/Bidens Labor Secretary Wants to See Gig Workers Reclassified as Employees – Gizmodo

Bidens Labor Secretary Wants to See Gig Workers Reclassified as Employees – Gizmodo


Illustration for article titled Biden's Labor Secretary Wants to See Gig Workers Reclassified as Employees

Photo: Graeme Jennings-Pool (Getty Images)

Tech stocks tumbled on Thursday following a Reuters interview in which U.S. Labor Secretary Marty Walsh stated that many of the millions of gig workers across the country should, in fact, be classified as employees, rather than independent contractors.

As Reuters noted in their own coverage, shares tanked to varying degrees for four companies in particular: Uber, Lyft, Doordash, and Grubhub. Each of these companies is notorious for screwing over the workers on their platforms to varying degrees, and each of these companies vocally supported California’s Prop 22, a measure that allowed rideshare companies and delivery apps to not classify their contractors as employees. The ballot measure ended up passing this past November, a move that wasn’t chalked up to the strength of the ballot itself as much as the millions of dollars these companies spent to sway the vote.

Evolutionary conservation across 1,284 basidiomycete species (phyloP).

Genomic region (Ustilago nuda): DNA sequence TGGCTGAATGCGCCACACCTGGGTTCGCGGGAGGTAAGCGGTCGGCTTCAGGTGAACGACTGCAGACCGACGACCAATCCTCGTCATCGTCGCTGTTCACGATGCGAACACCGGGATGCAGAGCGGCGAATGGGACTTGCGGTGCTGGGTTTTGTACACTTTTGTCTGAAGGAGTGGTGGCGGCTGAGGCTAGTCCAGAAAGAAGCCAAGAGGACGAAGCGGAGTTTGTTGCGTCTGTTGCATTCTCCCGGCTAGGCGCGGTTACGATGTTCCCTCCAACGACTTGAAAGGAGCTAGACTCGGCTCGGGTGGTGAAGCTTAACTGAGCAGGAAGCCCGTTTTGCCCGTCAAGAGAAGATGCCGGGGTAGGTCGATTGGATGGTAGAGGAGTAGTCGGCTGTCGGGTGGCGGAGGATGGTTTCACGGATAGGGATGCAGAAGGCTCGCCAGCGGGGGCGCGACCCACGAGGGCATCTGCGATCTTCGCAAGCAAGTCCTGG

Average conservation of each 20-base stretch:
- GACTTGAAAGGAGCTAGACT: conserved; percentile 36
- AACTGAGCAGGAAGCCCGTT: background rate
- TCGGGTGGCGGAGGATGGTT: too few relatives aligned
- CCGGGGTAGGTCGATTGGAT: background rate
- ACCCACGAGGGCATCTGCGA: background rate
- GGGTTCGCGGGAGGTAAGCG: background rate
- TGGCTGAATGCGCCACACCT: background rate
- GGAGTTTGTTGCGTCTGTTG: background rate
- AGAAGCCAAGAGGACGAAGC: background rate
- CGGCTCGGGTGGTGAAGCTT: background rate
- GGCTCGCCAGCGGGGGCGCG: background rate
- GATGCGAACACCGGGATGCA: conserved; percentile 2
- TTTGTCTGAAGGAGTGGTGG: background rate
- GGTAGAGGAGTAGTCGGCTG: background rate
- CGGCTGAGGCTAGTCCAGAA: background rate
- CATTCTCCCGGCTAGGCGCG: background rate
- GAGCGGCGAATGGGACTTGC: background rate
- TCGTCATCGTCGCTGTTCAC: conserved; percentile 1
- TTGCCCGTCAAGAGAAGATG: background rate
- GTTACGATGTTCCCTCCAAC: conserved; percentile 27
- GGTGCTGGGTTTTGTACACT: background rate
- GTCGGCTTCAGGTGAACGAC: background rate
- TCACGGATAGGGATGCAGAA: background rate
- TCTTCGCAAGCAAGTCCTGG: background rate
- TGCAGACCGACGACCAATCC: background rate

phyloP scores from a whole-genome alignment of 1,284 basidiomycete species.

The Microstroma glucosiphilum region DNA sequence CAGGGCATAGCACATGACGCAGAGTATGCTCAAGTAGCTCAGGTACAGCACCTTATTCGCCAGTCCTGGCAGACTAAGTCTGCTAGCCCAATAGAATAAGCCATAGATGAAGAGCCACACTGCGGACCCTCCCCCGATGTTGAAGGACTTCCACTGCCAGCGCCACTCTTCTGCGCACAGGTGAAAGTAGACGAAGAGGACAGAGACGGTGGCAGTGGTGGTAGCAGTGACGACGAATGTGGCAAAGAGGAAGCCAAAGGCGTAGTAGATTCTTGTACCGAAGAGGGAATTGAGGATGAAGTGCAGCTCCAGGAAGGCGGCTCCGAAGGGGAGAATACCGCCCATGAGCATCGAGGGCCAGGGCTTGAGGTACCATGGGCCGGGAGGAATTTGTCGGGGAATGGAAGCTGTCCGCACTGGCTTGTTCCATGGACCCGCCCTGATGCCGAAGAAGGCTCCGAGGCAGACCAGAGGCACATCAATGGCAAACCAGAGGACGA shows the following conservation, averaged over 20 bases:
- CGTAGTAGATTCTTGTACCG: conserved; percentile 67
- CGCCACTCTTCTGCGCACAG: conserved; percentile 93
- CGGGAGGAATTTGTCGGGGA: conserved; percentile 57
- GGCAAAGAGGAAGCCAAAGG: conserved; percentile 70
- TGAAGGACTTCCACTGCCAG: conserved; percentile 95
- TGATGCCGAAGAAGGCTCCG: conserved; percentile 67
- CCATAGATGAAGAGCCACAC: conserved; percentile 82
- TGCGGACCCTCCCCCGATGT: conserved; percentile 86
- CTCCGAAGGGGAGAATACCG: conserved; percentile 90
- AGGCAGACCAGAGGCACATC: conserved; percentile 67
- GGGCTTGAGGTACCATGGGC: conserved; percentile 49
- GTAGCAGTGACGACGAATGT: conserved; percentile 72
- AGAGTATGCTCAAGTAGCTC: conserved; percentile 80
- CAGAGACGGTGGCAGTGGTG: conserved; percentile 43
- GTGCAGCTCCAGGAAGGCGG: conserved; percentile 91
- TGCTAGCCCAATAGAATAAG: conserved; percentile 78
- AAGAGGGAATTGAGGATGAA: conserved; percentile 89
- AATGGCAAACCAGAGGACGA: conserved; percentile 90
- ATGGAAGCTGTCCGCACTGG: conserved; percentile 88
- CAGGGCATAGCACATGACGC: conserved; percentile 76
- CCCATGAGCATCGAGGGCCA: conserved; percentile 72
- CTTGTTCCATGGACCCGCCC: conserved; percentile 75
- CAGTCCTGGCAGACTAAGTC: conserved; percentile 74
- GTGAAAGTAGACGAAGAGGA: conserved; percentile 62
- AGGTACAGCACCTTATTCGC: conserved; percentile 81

At least from this interview, it looks like there’s some hope that will change. “These companies are making profits and revenue, and I’m not [going to] begrudge anyone for that because that’s what we are about in America,” Walsh said in the interview. “But we also want to make sure that success trickles down to the worker.”

Walsh went on to add that the Labor Department, a cornerstone of some of the pro-worker promises that Biden campaigned on in the 2020 presidential race, is “looking into” these platforms, noting that “in a lot of cases gig workers should be classified as employees,” even if these companies think otherwise.

Over course of the ongoing pandemic, we’ve seen many of these contractors struggling to find enough work to pay the bills—and because they’re contractors, the companies weren’t obligated to offer certain perks like unemployment insurance once those workers are out the door. The government quickly put together provisions for self-employed workers towards the end of March 2020, which kept some workers afloat, at least temporarily, but did little to help others from plunging into poverty.

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